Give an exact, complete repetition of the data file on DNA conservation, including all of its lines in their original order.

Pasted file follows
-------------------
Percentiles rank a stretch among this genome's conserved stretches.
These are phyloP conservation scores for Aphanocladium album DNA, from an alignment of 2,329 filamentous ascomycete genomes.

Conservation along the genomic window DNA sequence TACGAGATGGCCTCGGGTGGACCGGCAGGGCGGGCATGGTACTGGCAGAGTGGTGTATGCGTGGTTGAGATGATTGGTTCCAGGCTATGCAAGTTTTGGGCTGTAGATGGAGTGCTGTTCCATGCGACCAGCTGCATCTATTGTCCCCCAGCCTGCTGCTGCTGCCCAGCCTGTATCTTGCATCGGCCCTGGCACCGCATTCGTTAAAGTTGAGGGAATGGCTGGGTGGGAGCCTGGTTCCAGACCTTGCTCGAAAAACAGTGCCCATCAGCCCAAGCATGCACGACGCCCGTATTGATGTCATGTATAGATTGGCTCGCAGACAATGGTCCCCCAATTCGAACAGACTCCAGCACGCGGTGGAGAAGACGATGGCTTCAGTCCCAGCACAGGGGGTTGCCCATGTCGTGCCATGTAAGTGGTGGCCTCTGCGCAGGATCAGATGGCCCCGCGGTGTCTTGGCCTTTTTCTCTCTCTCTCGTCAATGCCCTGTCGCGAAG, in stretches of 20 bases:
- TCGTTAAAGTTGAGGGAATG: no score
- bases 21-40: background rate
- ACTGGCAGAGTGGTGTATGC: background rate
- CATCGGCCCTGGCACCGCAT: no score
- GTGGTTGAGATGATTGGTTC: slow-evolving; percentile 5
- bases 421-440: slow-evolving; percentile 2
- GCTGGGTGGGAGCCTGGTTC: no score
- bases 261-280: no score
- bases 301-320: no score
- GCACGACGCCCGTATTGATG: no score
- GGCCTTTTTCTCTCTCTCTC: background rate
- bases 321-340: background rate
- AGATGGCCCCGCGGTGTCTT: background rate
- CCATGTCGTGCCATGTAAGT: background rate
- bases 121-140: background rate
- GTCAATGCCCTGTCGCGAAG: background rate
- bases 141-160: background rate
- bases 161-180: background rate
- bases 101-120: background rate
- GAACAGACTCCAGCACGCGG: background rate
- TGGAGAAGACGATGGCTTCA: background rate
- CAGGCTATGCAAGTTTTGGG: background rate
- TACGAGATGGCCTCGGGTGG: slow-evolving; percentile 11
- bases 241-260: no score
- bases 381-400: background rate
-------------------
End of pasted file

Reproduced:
Percentiles rank a stretch among this genome's conserved stretches.
These are phyloP conservation scores for Aphanocladium album DNA, from an alignment of 2,329 filamentous ascomycete genomes.

Conservation along the genomic window DNA sequence TACGAGATGGCCTCGGGTGGACCGGCAGGGCGGGCATGGTACTGGCAGAGTGGTGTATGCGTGGTTGAGATGATTGGTTCCAGGCTATGCAAGTTTTGGGCTGTAGATGGAGTGCTGTTCCATGCGACCAGCTGCATCTATTGTCCCCCAGCCTGCTGCTGCTGCCCAGCCTGTATCTTGCATCGGCCCTGGCACCGCATTCGTTAAAGTTGAGGGAATGGCTGGGTGGGAGCCTGGTTCCAGACCTTGCTCGAAAAACAGTGCCCATCAGCCCAAGCATGCACGACGCCCGTATTGATGTCATGTATAGATTGGCTCGCAGACAATGGTCCCCCAATTCGAACAGACTCCAGCACGCGGTGGAGAAGACGATGGCTTCAGTCCCAGCACAGGGGGTTGCCCATGTCGTGCCATGTAAGTGGTGGCCTCTGCGCAGGATCAGATGGCCCCGCGGTGTCTTGGCCTTTTTCTCTCTCTCTCGTCAATGCCCTGTCGCGAAG, in stretches of 20 bases:
- TCGTTAAAGTTGAGGGAATG: no score
- bases 21-40: background rate
- ACTGGCAGAGTGGTGTATGC: background rate
- CATCGGCCCTGGCACCGCAT: no score
- GTGGTTGAGATGATTGGTTC: slow-evolving; percentile 5
- bases 421-440: slow-evolving; percentile 2
- GCTGGGTGGGAGCCTGGTTC: no score
- bases 261-280: no score
- bases 301-320: no score
- GCACGACGCCCGTATTGATG: no score
- GGCCTTTTTCTCTCTCTCTC: background rate
- bases 321-340: background rate
- AGATGGCCCCGCGGTGTCTT: background rate
- CCATGTCGTGCCATGTAAGT: background rate
- bases 121-140: background rate
- GTCAATGCCCTGTCGCGAAG: background rate
- bases 141-160: background rate
- bases 161-180: background rate
- bases 101-120: background rate
- GAACAGACTCCAGCACGCGG: background rate
- TGGAGAAGACGATGGCTTCA: background rate
- CAGGCTATGCAAGTTTTGGG: background rate
- TACGAGATGGCCTCGGGTGG: slow-evolving; percentile 11
- bases 241-260: no score
- bases 381-400: background rate